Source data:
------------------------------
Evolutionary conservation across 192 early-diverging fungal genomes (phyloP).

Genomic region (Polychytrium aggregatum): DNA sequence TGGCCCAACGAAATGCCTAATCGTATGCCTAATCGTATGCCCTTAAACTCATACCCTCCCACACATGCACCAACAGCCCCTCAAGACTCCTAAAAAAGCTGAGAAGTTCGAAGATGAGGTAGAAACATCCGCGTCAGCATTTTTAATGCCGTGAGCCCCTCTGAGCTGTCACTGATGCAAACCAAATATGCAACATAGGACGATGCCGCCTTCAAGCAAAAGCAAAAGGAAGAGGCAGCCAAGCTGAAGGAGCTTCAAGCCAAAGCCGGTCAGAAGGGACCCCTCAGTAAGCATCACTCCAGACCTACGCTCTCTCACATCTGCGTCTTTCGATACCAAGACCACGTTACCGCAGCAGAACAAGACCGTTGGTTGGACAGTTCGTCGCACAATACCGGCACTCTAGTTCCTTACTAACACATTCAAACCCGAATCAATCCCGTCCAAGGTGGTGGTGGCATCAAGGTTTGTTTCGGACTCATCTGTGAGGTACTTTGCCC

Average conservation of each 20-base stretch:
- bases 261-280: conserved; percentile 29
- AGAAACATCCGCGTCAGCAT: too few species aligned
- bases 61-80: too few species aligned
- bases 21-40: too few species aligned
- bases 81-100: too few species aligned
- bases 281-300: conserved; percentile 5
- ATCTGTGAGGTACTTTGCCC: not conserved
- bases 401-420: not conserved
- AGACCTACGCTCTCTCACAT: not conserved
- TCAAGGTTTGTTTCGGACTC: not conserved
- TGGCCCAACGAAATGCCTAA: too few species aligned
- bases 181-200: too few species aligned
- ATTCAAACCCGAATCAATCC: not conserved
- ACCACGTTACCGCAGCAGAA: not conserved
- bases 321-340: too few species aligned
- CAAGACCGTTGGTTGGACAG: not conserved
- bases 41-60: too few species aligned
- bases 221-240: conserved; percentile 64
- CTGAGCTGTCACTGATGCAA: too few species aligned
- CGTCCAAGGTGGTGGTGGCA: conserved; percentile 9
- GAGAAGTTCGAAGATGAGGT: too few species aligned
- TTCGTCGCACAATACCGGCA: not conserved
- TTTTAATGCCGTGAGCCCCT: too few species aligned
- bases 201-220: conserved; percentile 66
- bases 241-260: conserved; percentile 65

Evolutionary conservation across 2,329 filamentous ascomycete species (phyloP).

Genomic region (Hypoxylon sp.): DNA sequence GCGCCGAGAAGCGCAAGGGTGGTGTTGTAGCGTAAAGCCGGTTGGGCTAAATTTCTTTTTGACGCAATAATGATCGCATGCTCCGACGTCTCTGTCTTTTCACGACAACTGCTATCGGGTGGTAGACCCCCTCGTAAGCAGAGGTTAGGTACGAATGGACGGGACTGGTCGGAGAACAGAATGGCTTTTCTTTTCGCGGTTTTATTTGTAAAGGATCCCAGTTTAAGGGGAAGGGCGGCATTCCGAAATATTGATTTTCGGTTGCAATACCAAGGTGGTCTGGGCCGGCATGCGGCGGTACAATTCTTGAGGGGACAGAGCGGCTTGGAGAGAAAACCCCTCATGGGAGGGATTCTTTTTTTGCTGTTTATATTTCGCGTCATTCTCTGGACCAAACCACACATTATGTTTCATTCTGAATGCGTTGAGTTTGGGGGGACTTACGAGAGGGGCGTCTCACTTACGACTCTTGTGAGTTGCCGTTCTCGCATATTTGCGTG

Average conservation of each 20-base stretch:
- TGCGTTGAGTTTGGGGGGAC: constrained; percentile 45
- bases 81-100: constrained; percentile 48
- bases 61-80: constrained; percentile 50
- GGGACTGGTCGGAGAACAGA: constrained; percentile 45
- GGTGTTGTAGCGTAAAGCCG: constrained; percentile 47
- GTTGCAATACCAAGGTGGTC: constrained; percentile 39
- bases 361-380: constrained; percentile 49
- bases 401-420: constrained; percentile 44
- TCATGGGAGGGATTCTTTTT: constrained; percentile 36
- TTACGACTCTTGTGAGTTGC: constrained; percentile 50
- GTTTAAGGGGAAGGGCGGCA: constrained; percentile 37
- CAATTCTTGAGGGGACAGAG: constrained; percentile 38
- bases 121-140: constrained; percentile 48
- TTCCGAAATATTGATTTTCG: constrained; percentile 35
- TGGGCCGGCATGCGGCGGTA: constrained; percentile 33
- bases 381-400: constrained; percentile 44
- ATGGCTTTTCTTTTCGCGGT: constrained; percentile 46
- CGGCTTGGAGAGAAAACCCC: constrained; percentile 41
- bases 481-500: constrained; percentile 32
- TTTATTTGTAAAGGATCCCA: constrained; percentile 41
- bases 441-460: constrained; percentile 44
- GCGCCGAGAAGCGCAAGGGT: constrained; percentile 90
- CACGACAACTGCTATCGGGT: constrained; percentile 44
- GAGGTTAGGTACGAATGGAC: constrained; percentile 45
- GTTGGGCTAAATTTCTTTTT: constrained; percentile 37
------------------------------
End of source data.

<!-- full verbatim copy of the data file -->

Evolutionary conservation across 192 early-diverging fungal genomes (phyloP).

Genomic region (Polychytrium aggregatum): DNA sequence TGGCCCAACGAAATGCCTAATCGTATGCCTAATCGTATGCCCTTAAACTCATACCCTCCCACACATGCACCAACAGCCCCTCAAGACTCCTAAAAAAGCTGAGAAGTTCGAAGATGAGGTAGAAACATCCGCGTCAGCATTTTTAATGCCGTGAGCCCCTCTGAGCTGTCACTGATGCAAACCAAATATGCAACATAGGACGATGCCGCCTTCAAGCAAAAGCAAAAGGAAGAGGCAGCCAAGCTGAAGGAGCTTCAAGCCAAAGCCGGTCAGAAGGGACCCCTCAGTAAGCATCACTCCAGACCTACGCTCTCTCACATCTGCGTCTTTCGATACCAAGACCACGTTACCGCAGCAGAACAAGACCGTTGGTTGGACAGTTCGTCGCACAATACCGGCACTCTAGTTCCTTACTAACACATTCAAACCCGAATCAATCCCGTCCAAGGTGGTGGTGGCATCAAGGTTTGTTTCGGACTCATCTGTGAGGTACTTTGCCC

Average conservation of each 20-base stretch:
- bases 261-280: conserved; percentile 29
- AGAAACATCCGCGTCAGCAT: too few species aligned
- bases 61-80: too few species aligned
- bases 21-40: too few species aligned
- bases 81-100: too few species aligned
- bases 281-300: conserved; percentile 5
- ATCTGTGAGGTACTTTGCCC: not conserved
- bases 401-420: not conserved
- AGACCTACGCTCTCTCACAT: not conserved
- TCAAGGTTTGTTTCGGACTC: not conserved
- TGGCCCAACGAAATGCCTAA: too few species aligned
- bases 181-200: too few species aligned
- ATTCAAACCCGAATCAATCC: not conserved
- ACCACGTTACCGCAGCAGAA: not conserved
- bases 321-340: too few species aligned
- CAAGACCGTTGGTTGGACAG: not conserved
- bases 41-60: too few species aligned
- bases 221-240: conserved; percentile 64
- CTGAGCTGTCACTGATGCAA: too few species aligned
- CGTCCAAGGTGGTGGTGGCA: conserved; percentile 9
- GAGAAGTTCGAAGATGAGGT: too few species aligned
- TTCGTCGCACAATACCGGCA: not conserved
- TTTTAATGCCGTGAGCCCCT: too few species aligned
- bases 201-220: conserved; percentile 66
- bases 241-260: conserved; percentile 65

Evolutionary conservation across 2,329 filamentous ascomycete species (phyloP).

Genomic region (Hypoxylon sp.): DNA sequence GCGCCGAGAAGCGCAAGGGTGGTGTTGTAGCGTAAAGCCGGTTGGGCTAAATTTCTTTTTGACGCAATAATGATCGCATGCTCCGACGTCTCTGTCTTTTCACGACAACTGCTATCGGGTGGTAGACCCCCTCGTAAGCAGAGGTTAGGTACGAATGGACGGGACTGGTCGGAGAACAGAATGGCTTTTCTTTTCGCGGTTTTATTTGTAAAGGATCCCAGTTTAAGGGGAAGGGCGGCATTCCGAAATATTGATTTTCGGTTGCAATACCAAGGTGGTCTGGGCCGGCATGCGGCGGTACAATTCTTGAGGGGACAGAGCGGCTTGGAGAGAAAACCCCTCATGGGAGGGATTCTTTTTTTGCTGTTTATATTTCGCGTCATTCTCTGGACCAAACCACACATTATGTTTCATTCTGAATGCGTTGAGTTTGGGGGGACTTACGAGAGGGGCGTCTCACTTACGACTCTTGTGAGTTGCCGTTCTCGCATATTTGCGTG

Average conservation of each 20-base stretch:
- TGCGTTGAGTTTGGGGGGAC: constrained; percentile 45
- bases 81-100: constrained; percentile 48
- bases 61-80: constrained; percentile 50
- GGGACTGGTCGGAGAACAGA: constrained; percentile 45
- GGTGTTGTAGCGTAAAGCCG: constrained; percentile 47
- GTTGCAATACCAAGGTGGTC: constrained; percentile 39
- bases 361-380: constrained; percentile 49
- bases 401-420: constrained; percentile 44
- TCATGGGAGGGATTCTTTTT: constrained; percentile 36
- TTACGACTCTTGTGAGTTGC: constrained; percentile 50
- GTTTAAGGGGAAGGGCGGCA: constrained; percentile 37
- CAATTCTTGAGGGGACAGAG: constrained; percentile 38
- bases 121-140: constrained; percentile 48
- TTCCGAAATATTGATTTTCG: constrained; percentile 35
- TGGGCCGGCATGCGGCGGTA: constrained; percentile 33
- bases 381-400: constrained; percentile 44
- ATGGCTTTTCTTTTCGCGGT: constrained; percentile 46
- CGGCTTGGAGAGAAAACCCC: constrained; percentile 41
- bases 481-500: constrained; percentile 32
- TTTATTTGTAAAGGATCCCA: constrained; percentile 41
- bases 441-460: constrained; percentile 44
- GCGCCGAGAAGCGCAAGGGT: constrained; percentile 90
- CACGACAACTGCTATCGGGT: constrained; percentile 44
- GAGGTTAGGTACGAATGGAC: constrained; percentile 45
- GTTGGGCTAAATTTCTTTTT: constrained; percentile 37